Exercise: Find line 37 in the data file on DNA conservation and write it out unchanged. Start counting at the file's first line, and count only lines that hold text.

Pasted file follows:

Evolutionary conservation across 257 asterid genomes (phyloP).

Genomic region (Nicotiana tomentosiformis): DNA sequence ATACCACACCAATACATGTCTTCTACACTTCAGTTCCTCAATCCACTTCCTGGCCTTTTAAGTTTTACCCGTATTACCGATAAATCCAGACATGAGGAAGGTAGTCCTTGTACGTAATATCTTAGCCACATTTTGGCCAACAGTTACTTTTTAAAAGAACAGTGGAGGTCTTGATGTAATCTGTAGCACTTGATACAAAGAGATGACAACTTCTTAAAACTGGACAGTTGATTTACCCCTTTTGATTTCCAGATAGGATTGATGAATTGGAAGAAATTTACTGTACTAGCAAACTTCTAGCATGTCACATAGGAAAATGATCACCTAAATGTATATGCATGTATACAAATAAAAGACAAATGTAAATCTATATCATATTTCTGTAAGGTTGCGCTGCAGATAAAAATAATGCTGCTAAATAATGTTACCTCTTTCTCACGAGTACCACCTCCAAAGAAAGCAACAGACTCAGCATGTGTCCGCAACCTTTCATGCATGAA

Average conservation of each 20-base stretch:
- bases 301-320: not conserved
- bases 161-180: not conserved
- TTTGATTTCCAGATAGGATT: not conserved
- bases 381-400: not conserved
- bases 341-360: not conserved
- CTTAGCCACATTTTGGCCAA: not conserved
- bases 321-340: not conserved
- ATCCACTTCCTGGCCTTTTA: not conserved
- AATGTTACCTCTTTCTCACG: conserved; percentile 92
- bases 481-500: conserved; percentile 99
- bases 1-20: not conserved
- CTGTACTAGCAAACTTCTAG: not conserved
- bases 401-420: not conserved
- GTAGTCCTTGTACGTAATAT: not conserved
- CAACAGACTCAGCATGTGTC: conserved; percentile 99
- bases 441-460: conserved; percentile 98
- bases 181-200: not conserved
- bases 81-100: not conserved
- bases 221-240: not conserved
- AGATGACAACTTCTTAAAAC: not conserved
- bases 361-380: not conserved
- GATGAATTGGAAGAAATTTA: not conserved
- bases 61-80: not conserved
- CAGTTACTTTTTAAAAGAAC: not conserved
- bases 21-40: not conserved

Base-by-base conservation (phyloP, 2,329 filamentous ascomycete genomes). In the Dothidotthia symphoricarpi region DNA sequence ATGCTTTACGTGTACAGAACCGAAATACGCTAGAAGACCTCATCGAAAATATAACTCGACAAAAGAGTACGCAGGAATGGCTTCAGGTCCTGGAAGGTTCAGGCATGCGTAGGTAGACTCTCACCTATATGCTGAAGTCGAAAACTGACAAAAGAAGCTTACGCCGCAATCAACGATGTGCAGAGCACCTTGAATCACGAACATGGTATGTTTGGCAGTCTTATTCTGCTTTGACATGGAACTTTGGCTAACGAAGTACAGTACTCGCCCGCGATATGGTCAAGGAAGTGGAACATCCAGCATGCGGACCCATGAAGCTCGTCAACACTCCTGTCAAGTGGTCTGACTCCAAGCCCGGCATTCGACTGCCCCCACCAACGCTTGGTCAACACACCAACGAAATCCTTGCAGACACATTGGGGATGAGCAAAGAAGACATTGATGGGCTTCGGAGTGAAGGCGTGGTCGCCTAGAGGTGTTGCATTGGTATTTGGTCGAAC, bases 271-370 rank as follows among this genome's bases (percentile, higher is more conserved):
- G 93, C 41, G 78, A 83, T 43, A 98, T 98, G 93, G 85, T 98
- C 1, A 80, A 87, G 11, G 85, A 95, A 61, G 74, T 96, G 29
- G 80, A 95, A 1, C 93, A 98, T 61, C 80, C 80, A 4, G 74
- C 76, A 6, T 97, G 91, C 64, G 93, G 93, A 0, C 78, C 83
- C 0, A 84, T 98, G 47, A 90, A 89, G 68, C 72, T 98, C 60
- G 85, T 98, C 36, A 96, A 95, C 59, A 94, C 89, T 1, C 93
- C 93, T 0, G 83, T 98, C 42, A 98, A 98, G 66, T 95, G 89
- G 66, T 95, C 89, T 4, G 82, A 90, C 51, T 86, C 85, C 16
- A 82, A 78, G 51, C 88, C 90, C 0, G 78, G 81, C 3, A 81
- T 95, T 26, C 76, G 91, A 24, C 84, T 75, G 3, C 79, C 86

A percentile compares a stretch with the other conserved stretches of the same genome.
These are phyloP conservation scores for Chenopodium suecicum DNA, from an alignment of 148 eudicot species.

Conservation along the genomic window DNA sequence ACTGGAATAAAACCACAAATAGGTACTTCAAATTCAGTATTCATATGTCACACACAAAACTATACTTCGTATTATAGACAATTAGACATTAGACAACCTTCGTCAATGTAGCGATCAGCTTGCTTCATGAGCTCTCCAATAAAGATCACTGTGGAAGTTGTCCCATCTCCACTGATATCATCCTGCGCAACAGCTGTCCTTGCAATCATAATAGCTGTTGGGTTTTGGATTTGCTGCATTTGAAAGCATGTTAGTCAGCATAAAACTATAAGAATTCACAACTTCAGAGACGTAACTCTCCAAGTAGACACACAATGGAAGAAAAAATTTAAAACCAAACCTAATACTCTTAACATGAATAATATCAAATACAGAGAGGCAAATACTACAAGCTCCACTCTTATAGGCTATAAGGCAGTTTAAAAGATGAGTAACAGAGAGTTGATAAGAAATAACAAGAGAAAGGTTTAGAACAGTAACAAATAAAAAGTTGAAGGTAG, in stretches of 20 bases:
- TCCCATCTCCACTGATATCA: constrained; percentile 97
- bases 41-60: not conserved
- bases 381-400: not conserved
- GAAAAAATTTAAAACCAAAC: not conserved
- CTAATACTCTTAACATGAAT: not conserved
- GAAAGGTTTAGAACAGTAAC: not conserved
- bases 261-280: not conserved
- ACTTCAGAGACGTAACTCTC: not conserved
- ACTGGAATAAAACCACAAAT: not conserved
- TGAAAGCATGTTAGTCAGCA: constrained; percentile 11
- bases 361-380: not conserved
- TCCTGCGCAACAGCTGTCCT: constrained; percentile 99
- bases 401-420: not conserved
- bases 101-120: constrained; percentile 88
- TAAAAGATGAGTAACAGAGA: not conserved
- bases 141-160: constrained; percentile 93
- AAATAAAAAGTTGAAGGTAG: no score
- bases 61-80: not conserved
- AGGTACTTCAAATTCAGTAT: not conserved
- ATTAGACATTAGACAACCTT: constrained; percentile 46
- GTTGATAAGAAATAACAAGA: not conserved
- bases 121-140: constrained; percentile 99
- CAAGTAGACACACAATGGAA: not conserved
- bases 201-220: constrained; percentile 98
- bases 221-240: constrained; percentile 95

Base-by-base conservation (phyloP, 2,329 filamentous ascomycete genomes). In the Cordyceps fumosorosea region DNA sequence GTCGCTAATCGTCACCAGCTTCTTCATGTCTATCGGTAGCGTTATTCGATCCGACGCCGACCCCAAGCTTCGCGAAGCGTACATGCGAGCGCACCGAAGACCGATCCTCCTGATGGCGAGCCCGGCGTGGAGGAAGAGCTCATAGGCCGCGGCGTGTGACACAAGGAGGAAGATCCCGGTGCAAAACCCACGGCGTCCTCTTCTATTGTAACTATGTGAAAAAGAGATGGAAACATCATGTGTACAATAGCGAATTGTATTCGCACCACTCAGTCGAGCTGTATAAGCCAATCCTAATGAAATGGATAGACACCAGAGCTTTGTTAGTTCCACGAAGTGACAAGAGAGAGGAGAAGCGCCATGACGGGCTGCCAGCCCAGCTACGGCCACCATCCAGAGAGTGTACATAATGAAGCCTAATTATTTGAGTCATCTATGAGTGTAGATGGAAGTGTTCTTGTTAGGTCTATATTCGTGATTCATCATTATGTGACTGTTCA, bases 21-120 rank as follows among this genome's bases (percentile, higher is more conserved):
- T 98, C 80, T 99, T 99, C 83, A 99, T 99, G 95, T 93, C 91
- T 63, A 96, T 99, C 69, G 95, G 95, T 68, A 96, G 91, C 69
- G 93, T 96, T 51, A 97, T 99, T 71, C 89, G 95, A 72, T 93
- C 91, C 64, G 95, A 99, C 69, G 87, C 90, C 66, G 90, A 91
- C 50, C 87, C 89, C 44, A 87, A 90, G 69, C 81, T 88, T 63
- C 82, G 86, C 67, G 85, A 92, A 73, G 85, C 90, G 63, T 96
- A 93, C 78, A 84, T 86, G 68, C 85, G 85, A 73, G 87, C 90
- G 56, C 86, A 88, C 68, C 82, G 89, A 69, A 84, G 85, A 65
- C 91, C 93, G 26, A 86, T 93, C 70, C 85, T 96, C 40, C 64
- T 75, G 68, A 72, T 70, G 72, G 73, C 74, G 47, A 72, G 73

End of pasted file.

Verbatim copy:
- G 66, T 95, C 89, T 4, G 82, A 90, C 51, T 86, C 85, C 16